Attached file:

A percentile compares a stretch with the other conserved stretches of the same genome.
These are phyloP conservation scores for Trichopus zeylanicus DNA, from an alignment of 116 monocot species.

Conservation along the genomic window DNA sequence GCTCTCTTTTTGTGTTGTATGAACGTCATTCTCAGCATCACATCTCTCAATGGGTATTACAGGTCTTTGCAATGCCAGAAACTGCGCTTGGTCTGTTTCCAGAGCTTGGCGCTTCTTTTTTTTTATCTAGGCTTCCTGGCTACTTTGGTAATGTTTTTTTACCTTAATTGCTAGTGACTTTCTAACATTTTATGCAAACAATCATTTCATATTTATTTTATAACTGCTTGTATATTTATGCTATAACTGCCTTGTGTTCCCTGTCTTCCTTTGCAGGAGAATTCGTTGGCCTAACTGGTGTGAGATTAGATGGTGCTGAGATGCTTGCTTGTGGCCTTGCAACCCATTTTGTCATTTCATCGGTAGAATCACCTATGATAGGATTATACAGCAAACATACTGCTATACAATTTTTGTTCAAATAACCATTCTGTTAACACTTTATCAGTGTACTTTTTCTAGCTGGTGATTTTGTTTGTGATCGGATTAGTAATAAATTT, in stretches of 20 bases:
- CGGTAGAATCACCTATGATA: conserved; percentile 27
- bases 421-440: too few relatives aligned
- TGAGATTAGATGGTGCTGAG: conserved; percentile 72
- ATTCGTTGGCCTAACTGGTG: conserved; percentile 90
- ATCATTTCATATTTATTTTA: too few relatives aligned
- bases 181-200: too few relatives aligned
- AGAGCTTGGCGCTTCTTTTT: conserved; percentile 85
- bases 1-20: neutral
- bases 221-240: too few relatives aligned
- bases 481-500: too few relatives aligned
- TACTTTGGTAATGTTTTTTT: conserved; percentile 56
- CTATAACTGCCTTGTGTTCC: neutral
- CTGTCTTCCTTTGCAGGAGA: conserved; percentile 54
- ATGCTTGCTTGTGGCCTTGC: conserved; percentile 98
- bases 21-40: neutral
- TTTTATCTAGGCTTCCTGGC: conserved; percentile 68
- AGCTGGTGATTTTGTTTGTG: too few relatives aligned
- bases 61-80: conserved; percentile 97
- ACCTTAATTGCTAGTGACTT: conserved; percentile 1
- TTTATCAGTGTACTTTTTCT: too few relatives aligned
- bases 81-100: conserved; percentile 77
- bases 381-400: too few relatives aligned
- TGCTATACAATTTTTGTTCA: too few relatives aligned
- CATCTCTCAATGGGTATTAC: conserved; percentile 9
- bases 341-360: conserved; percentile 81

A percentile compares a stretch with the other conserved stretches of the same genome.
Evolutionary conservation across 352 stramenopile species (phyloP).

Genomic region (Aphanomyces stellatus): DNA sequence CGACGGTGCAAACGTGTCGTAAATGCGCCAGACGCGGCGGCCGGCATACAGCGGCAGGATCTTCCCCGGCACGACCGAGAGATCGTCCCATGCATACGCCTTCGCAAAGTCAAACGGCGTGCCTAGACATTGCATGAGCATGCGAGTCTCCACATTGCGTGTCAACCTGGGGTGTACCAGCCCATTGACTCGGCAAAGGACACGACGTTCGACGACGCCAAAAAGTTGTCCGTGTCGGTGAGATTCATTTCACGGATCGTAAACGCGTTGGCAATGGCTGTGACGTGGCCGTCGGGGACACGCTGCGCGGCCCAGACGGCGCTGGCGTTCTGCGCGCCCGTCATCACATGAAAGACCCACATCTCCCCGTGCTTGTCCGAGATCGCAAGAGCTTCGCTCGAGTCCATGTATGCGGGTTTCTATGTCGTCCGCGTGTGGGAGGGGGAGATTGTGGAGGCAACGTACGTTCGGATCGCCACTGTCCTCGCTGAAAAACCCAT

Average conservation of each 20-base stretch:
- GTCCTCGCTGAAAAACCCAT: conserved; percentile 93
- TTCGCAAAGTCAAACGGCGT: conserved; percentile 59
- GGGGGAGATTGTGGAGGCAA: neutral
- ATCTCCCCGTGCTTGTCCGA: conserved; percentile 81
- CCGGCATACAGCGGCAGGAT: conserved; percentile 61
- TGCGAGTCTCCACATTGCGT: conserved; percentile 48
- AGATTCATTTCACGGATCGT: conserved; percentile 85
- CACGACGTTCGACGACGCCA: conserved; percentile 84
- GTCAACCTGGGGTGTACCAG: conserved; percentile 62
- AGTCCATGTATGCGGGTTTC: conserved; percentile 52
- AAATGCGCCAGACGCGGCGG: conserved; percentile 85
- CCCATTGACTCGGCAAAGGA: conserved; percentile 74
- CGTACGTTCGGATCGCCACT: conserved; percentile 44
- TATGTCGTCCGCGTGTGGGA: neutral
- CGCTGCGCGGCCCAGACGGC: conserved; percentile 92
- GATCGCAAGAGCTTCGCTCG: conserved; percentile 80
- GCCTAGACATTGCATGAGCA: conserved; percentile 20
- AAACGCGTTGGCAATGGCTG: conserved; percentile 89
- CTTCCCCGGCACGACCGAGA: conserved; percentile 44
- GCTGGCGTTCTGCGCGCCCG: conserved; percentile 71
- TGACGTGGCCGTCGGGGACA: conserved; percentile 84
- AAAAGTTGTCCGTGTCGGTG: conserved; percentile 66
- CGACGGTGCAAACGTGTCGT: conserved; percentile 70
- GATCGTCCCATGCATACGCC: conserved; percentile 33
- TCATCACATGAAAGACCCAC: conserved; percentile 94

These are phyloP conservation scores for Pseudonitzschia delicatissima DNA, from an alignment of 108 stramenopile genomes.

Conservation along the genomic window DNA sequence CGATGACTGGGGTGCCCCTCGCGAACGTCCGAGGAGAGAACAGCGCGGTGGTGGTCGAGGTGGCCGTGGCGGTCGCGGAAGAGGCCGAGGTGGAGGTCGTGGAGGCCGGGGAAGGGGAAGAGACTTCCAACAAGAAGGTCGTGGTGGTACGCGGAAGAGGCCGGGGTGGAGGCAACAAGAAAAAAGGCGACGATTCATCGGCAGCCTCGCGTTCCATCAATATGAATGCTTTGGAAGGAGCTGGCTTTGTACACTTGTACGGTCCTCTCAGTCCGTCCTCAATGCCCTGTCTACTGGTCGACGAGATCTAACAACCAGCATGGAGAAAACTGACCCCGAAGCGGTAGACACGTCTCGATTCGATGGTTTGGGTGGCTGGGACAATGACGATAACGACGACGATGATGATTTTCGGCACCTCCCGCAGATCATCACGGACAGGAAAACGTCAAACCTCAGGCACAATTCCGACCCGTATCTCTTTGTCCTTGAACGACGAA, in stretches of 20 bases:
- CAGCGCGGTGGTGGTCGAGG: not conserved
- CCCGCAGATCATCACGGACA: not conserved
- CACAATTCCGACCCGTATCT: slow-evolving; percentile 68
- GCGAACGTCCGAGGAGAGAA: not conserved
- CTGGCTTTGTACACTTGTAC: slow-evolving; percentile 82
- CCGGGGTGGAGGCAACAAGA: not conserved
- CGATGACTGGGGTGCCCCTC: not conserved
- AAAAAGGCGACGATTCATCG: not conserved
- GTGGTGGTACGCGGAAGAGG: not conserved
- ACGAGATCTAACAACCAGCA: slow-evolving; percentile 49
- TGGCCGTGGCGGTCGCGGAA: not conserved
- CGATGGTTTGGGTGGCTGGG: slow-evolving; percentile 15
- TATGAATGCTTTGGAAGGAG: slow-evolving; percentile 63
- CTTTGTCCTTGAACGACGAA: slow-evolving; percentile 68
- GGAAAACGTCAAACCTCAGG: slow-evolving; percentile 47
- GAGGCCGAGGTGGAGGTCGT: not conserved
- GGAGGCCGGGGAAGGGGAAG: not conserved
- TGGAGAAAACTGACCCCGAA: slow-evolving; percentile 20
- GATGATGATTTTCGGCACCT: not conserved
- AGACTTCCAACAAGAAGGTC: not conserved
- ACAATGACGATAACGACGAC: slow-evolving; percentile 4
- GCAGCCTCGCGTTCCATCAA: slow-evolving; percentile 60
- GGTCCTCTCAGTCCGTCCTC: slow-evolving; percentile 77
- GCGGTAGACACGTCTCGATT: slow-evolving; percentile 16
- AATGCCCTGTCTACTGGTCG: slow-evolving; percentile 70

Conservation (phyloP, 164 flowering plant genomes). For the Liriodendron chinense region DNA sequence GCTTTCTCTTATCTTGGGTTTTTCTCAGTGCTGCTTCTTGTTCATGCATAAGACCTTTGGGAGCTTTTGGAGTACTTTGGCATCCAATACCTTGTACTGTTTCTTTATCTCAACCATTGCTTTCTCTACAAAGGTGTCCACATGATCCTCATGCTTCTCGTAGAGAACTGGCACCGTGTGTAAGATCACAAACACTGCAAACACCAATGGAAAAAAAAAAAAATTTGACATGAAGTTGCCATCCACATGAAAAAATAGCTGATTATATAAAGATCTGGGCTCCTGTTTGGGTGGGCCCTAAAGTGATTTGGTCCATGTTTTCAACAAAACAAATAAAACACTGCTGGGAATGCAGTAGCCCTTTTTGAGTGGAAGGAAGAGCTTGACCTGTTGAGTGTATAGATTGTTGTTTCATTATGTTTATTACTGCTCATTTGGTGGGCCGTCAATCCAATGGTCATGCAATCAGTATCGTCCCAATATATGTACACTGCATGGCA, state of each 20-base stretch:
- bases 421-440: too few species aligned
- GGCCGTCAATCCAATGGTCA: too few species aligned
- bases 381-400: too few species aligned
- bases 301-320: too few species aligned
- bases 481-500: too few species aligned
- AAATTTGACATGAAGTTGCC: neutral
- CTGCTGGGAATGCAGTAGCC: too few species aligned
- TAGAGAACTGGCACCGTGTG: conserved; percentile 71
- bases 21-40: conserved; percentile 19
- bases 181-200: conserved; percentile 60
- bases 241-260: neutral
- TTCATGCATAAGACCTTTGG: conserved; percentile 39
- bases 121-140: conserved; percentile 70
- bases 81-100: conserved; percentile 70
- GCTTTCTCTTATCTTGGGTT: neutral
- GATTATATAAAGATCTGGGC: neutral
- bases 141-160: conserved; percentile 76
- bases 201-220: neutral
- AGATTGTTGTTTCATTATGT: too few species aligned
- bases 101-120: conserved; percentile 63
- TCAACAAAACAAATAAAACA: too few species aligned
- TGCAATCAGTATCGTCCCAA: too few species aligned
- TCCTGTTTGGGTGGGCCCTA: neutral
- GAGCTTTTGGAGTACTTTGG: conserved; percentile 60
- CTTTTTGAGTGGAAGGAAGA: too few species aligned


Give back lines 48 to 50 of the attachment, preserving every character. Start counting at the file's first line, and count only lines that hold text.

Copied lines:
- GATCGCAAGAGCTTCGCTCG: conserved; percentile 80
- GCCTAGACATTGCATGAGCA: conserved; percentile 20
- AAACGCGTTGGCAATGGCTG: conserved; percentile 89